Flash Report: EPA Finalizes RVOs for 2023, 2024, and 2025; Drops Proposed eRIN Provisions
June 23, 2023
On June 21, 2023 EPA released the final “Set Rule” covering RFS RVOs for 2023, 2024, and 2025. Per requirements of the Administrative Procedures Act, this final rule considers issues raised by respondents during the public comment period and in the public hearing which EPA held after release of the proposed rule. This final rule notably omits the e-RIN provisions which were contained in the proposed Set Rule published for comments in December.
This flash report summarizes key items from this rulemaking.
- All four of the volume standards were changed based on comments received and further EPA analysis of the markets.
- The percentage standards were adjusted based on the updated volume standards and updated EIA estimates of U.S. gasoline and diesel fuel demand.
- The proposed e-RIN provisions were dropped from the final rule.
- Elimination of Cellulosic Waiver Credits (CWCs) was confirmed.
Annual Volume Standards
As shown in Table 1 below, the annual volume standards were extensively revised from the original proposal –
- Cellulosic Biofuels – the elimination of the e-RIN provisions was partially offset by higher estimates for RNG.
- Biomass-Based Diesel – in response to extensive industry comments, the volume obligations were increased for 2024 and 2025. This reflects substantial growth in production capacity tempered by concerns over feedstock availability.
- Conventional biofuels – EPA canceled proposed increases in the implied conventional biofuels obligation from 15.0 billion gallons to 15.25 billion gallons in response to industry comments.
Table 1. Annual volume standards (Proposed and Final) (billion RINs)
⃰ billion gallons
Annual Percentage Standards
These standards, which ultimately determine the compliance requirements for individual obligated parties, are calculated from the volume standards and estimates of U.S. gasoline and diesel demand for each of the covered years (2023, 2024, and 2025) as provided by EIA. Since the release of the proposed standards, EIA’s estimates for U.S. gasoline and demand have been updated, resulting in the final percentage standards presented in Table 2 below.
Table 2. Annual percentage standards (Proposed and Final)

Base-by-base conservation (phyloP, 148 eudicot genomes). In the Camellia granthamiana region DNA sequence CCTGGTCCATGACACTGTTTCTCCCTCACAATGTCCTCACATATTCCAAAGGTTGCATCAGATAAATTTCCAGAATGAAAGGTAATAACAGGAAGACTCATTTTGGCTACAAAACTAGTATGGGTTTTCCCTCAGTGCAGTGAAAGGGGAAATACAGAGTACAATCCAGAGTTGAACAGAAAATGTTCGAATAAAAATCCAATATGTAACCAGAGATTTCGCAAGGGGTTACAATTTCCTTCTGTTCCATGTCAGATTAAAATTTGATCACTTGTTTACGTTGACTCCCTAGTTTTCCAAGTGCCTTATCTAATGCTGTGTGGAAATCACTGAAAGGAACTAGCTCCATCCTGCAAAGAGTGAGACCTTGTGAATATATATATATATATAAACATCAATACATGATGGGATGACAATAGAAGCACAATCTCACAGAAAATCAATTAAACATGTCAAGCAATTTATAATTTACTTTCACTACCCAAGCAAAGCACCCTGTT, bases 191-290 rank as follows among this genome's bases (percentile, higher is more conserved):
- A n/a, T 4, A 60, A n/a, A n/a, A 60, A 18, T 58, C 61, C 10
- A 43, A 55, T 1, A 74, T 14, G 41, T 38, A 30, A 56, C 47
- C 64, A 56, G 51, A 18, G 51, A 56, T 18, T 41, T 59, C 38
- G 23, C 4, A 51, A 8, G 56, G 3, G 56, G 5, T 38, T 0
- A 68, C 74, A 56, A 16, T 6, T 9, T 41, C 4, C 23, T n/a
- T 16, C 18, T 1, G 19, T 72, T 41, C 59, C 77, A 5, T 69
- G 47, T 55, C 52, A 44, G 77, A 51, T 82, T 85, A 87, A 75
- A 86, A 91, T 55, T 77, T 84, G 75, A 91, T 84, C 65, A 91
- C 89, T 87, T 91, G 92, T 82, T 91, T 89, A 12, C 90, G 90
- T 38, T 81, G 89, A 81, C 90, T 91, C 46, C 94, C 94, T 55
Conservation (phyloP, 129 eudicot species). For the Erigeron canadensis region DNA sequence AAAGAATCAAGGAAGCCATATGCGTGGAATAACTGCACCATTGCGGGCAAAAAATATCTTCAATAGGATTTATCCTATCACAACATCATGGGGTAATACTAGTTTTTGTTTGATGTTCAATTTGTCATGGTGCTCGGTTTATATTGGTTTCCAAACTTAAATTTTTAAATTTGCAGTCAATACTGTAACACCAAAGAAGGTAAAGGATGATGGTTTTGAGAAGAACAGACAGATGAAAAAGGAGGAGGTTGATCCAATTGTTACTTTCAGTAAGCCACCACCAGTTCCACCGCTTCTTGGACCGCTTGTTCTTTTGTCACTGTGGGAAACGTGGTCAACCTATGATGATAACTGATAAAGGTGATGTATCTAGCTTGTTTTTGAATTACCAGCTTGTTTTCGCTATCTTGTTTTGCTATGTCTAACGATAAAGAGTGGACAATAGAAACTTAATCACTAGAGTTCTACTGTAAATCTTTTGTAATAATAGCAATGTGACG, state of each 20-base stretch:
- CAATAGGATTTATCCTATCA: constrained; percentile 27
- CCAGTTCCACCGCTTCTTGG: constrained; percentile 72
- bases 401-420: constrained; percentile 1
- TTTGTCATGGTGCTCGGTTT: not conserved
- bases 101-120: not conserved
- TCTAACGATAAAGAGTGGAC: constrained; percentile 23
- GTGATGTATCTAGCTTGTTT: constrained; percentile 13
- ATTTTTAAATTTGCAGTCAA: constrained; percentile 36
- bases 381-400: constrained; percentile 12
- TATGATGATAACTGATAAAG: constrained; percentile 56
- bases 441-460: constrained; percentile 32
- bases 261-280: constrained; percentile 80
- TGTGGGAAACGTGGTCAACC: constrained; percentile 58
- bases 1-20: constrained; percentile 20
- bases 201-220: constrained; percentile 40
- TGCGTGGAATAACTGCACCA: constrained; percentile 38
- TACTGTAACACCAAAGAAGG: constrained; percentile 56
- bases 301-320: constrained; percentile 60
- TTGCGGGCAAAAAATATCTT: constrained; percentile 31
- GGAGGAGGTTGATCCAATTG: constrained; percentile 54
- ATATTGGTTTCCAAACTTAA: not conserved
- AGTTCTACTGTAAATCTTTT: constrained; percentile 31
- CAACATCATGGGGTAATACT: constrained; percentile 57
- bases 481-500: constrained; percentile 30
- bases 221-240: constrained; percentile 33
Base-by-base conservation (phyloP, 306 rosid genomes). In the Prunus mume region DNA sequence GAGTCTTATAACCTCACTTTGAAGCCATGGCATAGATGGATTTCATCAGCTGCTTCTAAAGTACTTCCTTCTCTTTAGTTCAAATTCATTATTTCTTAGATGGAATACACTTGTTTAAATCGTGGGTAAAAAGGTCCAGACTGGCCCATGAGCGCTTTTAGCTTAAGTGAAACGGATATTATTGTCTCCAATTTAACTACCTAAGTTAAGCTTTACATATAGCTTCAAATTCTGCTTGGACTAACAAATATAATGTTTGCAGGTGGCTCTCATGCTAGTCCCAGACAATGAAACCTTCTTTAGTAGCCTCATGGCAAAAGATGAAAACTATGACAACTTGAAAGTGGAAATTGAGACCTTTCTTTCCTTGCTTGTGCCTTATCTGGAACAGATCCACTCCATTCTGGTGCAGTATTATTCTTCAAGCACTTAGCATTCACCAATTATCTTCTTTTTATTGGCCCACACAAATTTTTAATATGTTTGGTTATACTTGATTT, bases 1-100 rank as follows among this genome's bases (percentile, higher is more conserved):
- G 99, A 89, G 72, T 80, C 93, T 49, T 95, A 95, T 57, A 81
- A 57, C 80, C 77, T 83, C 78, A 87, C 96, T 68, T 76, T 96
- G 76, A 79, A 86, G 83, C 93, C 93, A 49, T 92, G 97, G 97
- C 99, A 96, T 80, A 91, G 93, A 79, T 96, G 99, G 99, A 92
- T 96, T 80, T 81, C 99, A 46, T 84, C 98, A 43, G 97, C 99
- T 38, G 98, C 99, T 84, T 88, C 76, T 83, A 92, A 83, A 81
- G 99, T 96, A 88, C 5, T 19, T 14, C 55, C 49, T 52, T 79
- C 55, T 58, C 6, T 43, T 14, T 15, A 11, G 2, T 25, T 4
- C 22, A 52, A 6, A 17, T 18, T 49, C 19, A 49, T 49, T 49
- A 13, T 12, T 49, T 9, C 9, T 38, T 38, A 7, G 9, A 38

Provisions for the generation of D3 RINs for the use of biogas or renewable natural gas to produce power for charging EVs (“e-RINs”) as contained in the proposed rule were dropped in the final rule. As the proposed provisions would have constituted a major addition to the program with features and processes very different from the existing RIN generation and separation mechanisms, it is unsurprising that the proposed rule received extensive, substantive comments. As EPA was under a court consent decree to finalize the 2023 volume obligations by June 14th (extended to June 21st at the last minute), they apparently determined that they would be unable to appropriately address the many concerns raised over the e-RIN proposal and elected to drop it from the final rule. Given the high level of support for EVs in the current administration, it is reasonable to expect EPA to continue working on a revised e-RIN program informed by the many comments received – this could happen in a standalone proposal or, more likely, as part of the next RFS Set proposed rule, potentially as early as June of 2024. If this lags until after the November 2024 presidential election, the future for e-RINs becomes much less clear.
The final rule confirms the elimination of CWCs. CWCs existed as an alternative compliance mechanism for obligated parties to meet the Cellulosic Biofuels obligation. By statute, EPA has the authority to offer CWCs in years where they reduce the statutory Cellulosic Biofuels volume obligations below statutory levels. As there are no statutory volumes after 2022, EPA determined that offering CWCs was no longer appropriate. The existence of CWCs placed an effective price cap on D3 (Cellulosic) RINs, thus the elimination of CWCs removes this cap, leaving D3 RIN prices highly sensitive to the market’s perception of supply and demand for D3s. It is now unclear how high D3 RIN prices would need to go before EPA feels the need to take action (e.g., implement a waiver of the D3 volumes).
In the immediate aftermath of the announcement of the final rule, the prices for D3 RINs have jumped to levels not seen since last summer while the prices for D4, D5, and D6 RINs have fallen somewhat. This suggests that the market saw e-RIN generation as likely to exceed EPA’s estimates in the proposed rule and now sees the market as much more tightly balanced with the elimination of e-RINs and slightly higher volume targets for other D3 RIN sources (primarily RNG). The drop in D4 RIN prices suggests that the small increase in D4 obligations combined with the decrease in the 2024 and 2025 implied D6 RIN obligations will leave the market over-supplied in D4 RINs. As D5 and D6 RIN prices are effectively capped by D4 prices, this resulted in a corresponding decrease in the prices of those RINs as well.
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